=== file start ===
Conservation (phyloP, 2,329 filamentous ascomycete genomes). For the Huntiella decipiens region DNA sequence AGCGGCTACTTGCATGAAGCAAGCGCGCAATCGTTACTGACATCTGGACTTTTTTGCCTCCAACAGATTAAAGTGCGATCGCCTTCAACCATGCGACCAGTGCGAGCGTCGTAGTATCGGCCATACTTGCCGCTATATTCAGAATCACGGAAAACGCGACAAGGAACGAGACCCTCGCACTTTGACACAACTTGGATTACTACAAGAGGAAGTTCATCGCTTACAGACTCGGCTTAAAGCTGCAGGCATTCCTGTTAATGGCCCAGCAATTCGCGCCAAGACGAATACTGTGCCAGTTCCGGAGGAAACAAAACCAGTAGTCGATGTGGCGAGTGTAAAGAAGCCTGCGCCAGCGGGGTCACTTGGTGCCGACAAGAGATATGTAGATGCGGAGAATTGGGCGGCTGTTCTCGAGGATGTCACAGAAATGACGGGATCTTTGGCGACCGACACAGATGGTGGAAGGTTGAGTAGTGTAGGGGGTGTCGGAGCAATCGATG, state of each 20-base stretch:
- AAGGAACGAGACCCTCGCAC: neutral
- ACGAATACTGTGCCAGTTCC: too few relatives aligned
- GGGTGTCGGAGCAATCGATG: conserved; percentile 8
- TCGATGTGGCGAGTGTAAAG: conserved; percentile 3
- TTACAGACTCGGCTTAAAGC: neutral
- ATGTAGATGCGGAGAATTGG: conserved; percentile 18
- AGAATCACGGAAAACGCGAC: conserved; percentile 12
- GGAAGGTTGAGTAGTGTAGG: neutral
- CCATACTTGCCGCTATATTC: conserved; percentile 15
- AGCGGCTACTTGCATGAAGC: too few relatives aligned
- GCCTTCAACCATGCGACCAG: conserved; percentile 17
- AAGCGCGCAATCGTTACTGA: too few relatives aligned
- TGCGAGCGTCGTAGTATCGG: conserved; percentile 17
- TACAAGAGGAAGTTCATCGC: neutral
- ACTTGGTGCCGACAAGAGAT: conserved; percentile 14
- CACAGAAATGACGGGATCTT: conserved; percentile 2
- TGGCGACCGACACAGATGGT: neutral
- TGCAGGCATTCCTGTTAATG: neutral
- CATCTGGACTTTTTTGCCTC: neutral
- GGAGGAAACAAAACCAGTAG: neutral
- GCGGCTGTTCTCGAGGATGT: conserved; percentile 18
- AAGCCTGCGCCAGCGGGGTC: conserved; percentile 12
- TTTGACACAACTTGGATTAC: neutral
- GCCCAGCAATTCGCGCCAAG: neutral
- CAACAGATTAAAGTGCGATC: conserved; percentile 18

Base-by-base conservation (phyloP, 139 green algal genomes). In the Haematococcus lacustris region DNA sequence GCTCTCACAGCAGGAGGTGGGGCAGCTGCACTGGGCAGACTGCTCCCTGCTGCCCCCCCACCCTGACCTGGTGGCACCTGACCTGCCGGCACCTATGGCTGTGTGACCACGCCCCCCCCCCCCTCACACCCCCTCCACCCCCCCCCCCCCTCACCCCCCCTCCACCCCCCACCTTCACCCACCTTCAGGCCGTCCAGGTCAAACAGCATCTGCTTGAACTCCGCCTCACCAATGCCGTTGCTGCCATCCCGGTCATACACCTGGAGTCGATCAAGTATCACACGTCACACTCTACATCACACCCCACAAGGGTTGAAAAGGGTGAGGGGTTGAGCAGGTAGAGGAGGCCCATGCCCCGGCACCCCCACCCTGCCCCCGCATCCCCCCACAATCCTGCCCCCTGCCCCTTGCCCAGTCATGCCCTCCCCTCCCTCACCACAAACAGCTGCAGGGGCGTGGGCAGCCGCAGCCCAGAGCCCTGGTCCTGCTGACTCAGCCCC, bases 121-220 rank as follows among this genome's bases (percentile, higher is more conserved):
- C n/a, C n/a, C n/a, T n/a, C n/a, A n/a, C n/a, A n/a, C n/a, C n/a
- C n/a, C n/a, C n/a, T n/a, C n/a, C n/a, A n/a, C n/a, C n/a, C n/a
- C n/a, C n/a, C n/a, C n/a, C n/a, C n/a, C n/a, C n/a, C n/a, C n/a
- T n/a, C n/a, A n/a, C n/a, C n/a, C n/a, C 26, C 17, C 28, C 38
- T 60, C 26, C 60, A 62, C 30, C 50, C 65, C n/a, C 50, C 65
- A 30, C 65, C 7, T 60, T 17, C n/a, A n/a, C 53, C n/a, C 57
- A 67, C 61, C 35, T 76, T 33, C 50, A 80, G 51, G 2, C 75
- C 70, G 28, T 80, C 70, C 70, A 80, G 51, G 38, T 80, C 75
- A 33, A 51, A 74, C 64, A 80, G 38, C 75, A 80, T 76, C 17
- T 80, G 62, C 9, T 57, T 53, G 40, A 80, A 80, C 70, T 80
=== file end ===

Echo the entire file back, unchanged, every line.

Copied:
Conservation (phyloP, 2,329 filamentous ascomycete genomes). For the Huntiella decipiens region DNA sequence AGCGGCTACTTGCATGAAGCAAGCGCGCAATCGTTACTGACATCTGGACTTTTTTGCCTCCAACAGATTAAAGTGCGATCGCCTTCAACCATGCGACCAGTGCGAGCGTCGTAGTATCGGCCATACTTGCCGCTATATTCAGAATCACGGAAAACGCGACAAGGAACGAGACCCTCGCACTTTGACACAACTTGGATTACTACAAGAGGAAGTTCATCGCTTACAGACTCGGCTTAAAGCTGCAGGCATTCCTGTTAATGGCCCAGCAATTCGCGCCAAGACGAATACTGTGCCAGTTCCGGAGGAAACAAAACCAGTAGTCGATGTGGCGAGTGTAAAGAAGCCTGCGCCAGCGGGGTCACTTGGTGCCGACAAGAGATATGTAGATGCGGAGAATTGGGCGGCTGTTCTCGAGGATGTCACAGAAATGACGGGATCTTTGGCGACCGACACAGATGGTGGAAGGTTGAGTAGTGTAGGGGGTGTCGGAGCAATCGATG, state of each 20-base stretch:
- AAGGAACGAGACCCTCGCAC: neutral
- ACGAATACTGTGCCAGTTCC: too few relatives aligned
- GGGTGTCGGAGCAATCGATG: conserved; percentile 8
- TCGATGTGGCGAGTGTAAAG: conserved; percentile 3
- TTACAGACTCGGCTTAAAGC: neutral
- ATGTAGATGCGGAGAATTGG: conserved; percentile 18
- AGAATCACGGAAAACGCGAC: conserved; percentile 12
- GGAAGGTTGAGTAGTGTAGG: neutral
- CCATACTTGCCGCTATATTC: conserved; percentile 15
- AGCGGCTACTTGCATGAAGC: too few relatives aligned
- GCCTTCAACCATGCGACCAG: conserved; percentile 17
- AAGCGCGCAATCGTTACTGA: too few relatives aligned
- TGCGAGCGTCGTAGTATCGG: conserved; percentile 17
- TACAAGAGGAAGTTCATCGC: neutral
- ACTTGGTGCCGACAAGAGAT: conserved; percentile 14
- CACAGAAATGACGGGATCTT: conserved; percentile 2
- TGGCGACCGACACAGATGGT: neutral
- TGCAGGCATTCCTGTTAATG: neutral
- CATCTGGACTTTTTTGCCTC: neutral
- GGAGGAAACAAAACCAGTAG: neutral
- GCGGCTGTTCTCGAGGATGT: conserved; percentile 18
- AAGCCTGCGCCAGCGGGGTC: conserved; percentile 12
- TTTGACACAACTTGGATTAC: neutral
- GCCCAGCAATTCGCGCCAAG: neutral
- CAACAGATTAAAGTGCGATC: conserved; percentile 18

Base-by-base conservation (phyloP, 139 green algal genomes). In the Haematococcus lacustris region DNA sequence GCTCTCACAGCAGGAGGTGGGGCAGCTGCACTGGGCAGACTGCTCCCTGCTGCCCCCCCACCCTGACCTGGTGGCACCTGACCTGCCGGCACCTATGGCTGTGTGACCACGCCCCCCCCCCCCTCACACCCCCTCCACCCCCCCCCCCCCTCACCCCCCCTCCACCCCCCACCTTCACCCACCTTCAGGCCGTCCAGGTCAAACAGCATCTGCTTGAACTCCGCCTCACCAATGCCGTTGCTGCCATCCCGGTCATACACCTGGAGTCGATCAAGTATCACACGTCACACTCTACATCACACCCCACAAGGGTTGAAAAGGGTGAGGGGTTGAGCAGGTAGAGGAGGCCCATGCCCCGGCACCCCCACCCTGCCCCCGCATCCCCCCACAATCCTGCCCCCTGCCCCTTGCCCAGTCATGCCCTCCCCTCCCTCACCACAAACAGCTGCAGGGGCGTGGGCAGCCGCAGCCCAGAGCCCTGGTCCTGCTGACTCAGCCCC, bases 121-220 rank as follows among this genome's bases (percentile, higher is more conserved):
- C n/a, C n/a, C n/a, T n/a, C n/a, A n/a, C n/a, A n/a, C n/a, C n/a
- C n/a, C n/a, C n/a, T n/a, C n/a, C n/a, A n/a, C n/a, C n/a, C n/a
- C n/a, C n/a, C n/a, C n/a, C n/a, C n/a, C n/a, C n/a, C n/a, C n/a
- T n/a, C n/a, A n/a, C n/a, C n/a, C n/a, C 26, C 17, C 28, C 38
- T 60, C 26, C 60, A 62, C 30, C 50, C 65, C n/a, C 50, C 65
- A 30, C 65, C 7, T 60, T 17, C n/a, A n/a, C 53, C n/a, C 57
- A 67, C 61, C 35, T 76, T 33, C 50, A 80, G 51, G 2, C 75
- C 70, G 28, T 80, C 70, C 70, A 80, G 51, G 38, T 80, C 75
- A 33, A 51, A 74, C 64, A 80, G 38, C 75, A 80, T 76, C 17
- T 80, G 62, C 9, T 57, T 53, G 40, A 80, A 80, C 70, T 80